Monthly Archives: June 2022

Handling Creepy Summer Visitors

Several years ago, as I sat on the couch in the living room I happened to look into the laundry room. I saw a shadow slide on the floor between the dryer and the washer. With a sense of dread I went into the laundry room and looked behind the appliances. Sure enough, a three-or-four-foot snake looked up and hissed at me. Remembering that snakes don’t like light and they don’t like noise, I turned on the light and banged on the dryer. The snake quickly found a hole and disappeared. I called my cousin, and he and his friend came out, went outside and killed a snake in the weeds. When my nerves calmed down, I plugged the hole the snake had disappeared into.

Because we live near the woods and there are lots of rocks around, snakes are always a possibility. Keeping in mind the following ideas helps me feel a bit more prepared, especially in the summer.

  1. Snakes don’t like light. Put on all the lights you can. Make the area as bright as you can.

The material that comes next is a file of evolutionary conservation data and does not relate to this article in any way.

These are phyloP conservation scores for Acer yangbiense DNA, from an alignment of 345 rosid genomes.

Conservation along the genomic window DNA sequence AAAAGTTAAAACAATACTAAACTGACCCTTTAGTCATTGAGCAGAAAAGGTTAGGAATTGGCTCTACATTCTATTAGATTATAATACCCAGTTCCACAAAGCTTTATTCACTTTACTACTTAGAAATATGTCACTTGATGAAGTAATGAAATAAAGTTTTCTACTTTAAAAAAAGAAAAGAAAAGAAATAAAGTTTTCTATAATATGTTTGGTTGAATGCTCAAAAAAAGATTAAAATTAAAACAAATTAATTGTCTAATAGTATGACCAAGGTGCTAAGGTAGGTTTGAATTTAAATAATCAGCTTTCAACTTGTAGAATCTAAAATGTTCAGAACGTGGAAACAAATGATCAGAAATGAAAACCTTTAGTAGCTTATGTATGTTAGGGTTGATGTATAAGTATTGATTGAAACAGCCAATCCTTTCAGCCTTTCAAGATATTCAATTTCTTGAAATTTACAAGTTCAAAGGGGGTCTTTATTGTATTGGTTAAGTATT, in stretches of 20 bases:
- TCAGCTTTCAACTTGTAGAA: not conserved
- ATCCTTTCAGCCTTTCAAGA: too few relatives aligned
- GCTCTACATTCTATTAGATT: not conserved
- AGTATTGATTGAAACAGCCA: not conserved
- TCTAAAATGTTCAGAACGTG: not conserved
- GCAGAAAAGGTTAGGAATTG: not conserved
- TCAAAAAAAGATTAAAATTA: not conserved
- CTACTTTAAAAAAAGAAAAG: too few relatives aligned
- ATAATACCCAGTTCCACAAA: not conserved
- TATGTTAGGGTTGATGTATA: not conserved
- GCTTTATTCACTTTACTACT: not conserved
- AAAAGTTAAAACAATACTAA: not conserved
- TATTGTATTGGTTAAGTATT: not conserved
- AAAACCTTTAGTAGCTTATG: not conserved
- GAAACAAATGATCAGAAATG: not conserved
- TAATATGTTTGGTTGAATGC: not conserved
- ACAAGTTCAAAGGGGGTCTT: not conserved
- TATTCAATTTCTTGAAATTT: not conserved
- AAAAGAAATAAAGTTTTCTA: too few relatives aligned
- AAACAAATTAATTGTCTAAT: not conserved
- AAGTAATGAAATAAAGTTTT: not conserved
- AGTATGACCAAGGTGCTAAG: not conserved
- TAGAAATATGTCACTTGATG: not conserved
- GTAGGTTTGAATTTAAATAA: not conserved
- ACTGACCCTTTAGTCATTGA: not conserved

2. They don’t like noise. Stomp your feet, put on a radio and turn it way up–whatever you can do to make noise, do so.
  3. Snakes do not like the feel of kitty litter, so spread that around, if it’s an unoccupied area.
  4. Fill any size hole. A snake can go in even small holes.
  5. Get any clutter cleaned up. Snakes do not like open areas. They want places they can hide in.
  6. Practice rodent control.
  7. Keep grass and weeds cut short.
  8. Wear long boots and blue jeans when outside. Tuck blue jeans inside the boots.
  9. Carry a shovel.

Some people may object to the idea of carrying a shovel to kill a snake, because snakes have their place in the environment. They do kill mice and rats. For me, I just feel better knowing I have a weapon to use if one is too close for comfort.

©P. Booher

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Friday “Walks”–Cutting Anxiety–The Power of Praising God

Photo Credit: P. Booher

For awhile now I’ve been experiencing bouts of anxiety. This evening I felt an urge to praise God. As I did so, I could almost feel the anxiety melt away, and peace flow in.

“Praise the LORD. Praise, O servants of the LORD, praise the name of the LORD. (Psalm 113:1, NIV)

“From the rising of the sun to the place where it sets, the name of the LORD is to be praised.” (Psalm 113:3, NIV)